The mouse is too heavy for you?
The most awesome and rarely mentioned feature about the mouse is the ability to modify its weight and center of gravity by only using one AA battery instead of two. The reason this is so cool is because it gives you an option to lower the weight of the mouse if you think it is too heavy with 2 batteries (I thought so). You can also to change the way the weight feels in your hand by placing the battery in the slot closest to the center of the mouse or closer to the back of the mouse. Some people prefer the weight of the mouse to be on the back while others prefer it to be more centered. I left mine in the center.
How does it work with just one battery?
If you notice, the two batteries in its compartment are used in parallel (both installed looking the same way), instead of 'in series' like most electronics do (going the opposite way). The mouse works on 1.5 volts instead of 3.0 volts like the usual 2 AA battery equipment would. This is what permits the 3 year battery time. Of course, using one battery means it will probably only last about half the time as using two. I'm not an electrical engineer so I don't have much knowledge regarding the efficiency of using two instead of one battery.
How does this compare to other logitech mice in size and weight?
I use a wired Logitech G9 Laser Mouse for my desktop pc, which weights 122 grams with no additional optional weights inside. I just add 4 grams of weight for my preferences. In comparison the Marathon M705 weighs 88 grams without batteries. With one battery it weighs 112 grams and 136 grams with two. The batteries it comes with weigh 24 grams each (other brands of batteries might have a different weight). So, with two batteries this mouse is heavier than a G9 even though it is slightly shorter lengthwise and slightly thinner as well. The M705 is about 4.5 inches long, 2.8 inches wide, and 1.5 inches tall.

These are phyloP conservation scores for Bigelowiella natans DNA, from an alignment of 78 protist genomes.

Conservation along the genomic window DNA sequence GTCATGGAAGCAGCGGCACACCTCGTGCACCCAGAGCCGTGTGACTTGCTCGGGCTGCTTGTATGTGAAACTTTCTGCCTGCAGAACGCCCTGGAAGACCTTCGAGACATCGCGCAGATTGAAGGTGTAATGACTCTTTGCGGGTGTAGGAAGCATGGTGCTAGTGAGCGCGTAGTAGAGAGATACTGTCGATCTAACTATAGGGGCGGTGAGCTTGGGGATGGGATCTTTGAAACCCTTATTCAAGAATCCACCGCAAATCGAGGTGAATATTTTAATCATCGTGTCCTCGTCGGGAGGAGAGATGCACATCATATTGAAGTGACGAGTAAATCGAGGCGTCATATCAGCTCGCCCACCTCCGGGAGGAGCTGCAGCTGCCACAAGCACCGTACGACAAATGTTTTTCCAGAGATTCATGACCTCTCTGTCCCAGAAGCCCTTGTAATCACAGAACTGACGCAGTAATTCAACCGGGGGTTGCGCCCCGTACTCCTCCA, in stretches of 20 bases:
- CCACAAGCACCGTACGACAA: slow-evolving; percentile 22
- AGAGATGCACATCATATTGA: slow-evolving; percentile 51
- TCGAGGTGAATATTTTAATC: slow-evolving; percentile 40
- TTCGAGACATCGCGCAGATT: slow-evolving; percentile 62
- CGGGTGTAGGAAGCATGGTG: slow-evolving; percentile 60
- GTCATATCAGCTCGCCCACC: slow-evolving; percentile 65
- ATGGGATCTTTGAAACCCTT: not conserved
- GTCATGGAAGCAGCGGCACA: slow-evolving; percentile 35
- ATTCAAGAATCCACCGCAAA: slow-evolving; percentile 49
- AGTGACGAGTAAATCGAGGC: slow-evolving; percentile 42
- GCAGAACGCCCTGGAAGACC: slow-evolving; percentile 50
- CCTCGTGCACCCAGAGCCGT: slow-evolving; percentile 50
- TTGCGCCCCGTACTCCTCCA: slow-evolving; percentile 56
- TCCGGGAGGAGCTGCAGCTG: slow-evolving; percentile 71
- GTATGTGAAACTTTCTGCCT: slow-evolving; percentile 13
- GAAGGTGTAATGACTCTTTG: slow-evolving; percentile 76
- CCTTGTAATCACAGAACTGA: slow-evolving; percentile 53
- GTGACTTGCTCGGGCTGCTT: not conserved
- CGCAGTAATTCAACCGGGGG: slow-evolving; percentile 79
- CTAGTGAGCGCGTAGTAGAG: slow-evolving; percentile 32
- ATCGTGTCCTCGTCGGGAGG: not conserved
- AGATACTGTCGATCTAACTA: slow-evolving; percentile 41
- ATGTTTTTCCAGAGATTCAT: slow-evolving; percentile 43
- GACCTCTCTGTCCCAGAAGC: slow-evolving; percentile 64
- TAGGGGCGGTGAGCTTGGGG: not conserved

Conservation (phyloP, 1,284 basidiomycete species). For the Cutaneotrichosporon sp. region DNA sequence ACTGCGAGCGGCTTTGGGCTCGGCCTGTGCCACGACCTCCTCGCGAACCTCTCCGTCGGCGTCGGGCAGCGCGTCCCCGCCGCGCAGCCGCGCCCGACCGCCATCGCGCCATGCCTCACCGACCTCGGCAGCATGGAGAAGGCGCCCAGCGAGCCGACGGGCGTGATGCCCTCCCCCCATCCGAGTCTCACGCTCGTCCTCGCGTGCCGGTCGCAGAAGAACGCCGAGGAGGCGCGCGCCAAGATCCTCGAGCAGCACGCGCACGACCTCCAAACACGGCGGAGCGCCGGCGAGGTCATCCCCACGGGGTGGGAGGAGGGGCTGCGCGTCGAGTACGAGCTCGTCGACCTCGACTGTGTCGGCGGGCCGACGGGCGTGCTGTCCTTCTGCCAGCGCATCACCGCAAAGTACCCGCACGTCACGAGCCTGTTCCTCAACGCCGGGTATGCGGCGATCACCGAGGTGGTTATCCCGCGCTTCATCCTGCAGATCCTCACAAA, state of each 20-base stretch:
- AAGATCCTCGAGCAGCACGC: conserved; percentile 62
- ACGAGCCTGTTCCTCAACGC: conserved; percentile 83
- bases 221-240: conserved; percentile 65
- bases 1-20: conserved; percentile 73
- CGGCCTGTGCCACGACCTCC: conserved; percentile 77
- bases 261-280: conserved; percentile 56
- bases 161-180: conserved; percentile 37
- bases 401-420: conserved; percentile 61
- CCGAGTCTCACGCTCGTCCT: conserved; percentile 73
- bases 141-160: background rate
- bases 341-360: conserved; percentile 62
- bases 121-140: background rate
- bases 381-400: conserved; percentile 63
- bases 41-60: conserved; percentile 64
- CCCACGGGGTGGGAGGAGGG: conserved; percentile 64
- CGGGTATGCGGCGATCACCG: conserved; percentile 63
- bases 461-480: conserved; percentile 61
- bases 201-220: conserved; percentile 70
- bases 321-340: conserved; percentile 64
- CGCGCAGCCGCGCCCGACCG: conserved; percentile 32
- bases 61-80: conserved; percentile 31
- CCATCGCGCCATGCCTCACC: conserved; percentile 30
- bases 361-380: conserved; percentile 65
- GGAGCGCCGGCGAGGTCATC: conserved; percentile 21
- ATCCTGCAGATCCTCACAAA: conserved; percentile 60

As a G9 user, this was the closest feel I could find in a wireless mouse. All other ones either felt too big forcing you to place your entire palm on them and disallow an optional claw grip or felt not wide enough for my hands. I enjoy the width of the G9, and even though the M705 is not as wide and connecting with as much of my palm as I would want it, it does not make my hand cramp up as most other narrower portable mice and I can use it for games without feeling like I'm using a non-full-featured mouse. It is the perfect blend of portable and full sized featured mouse.
My only gripes: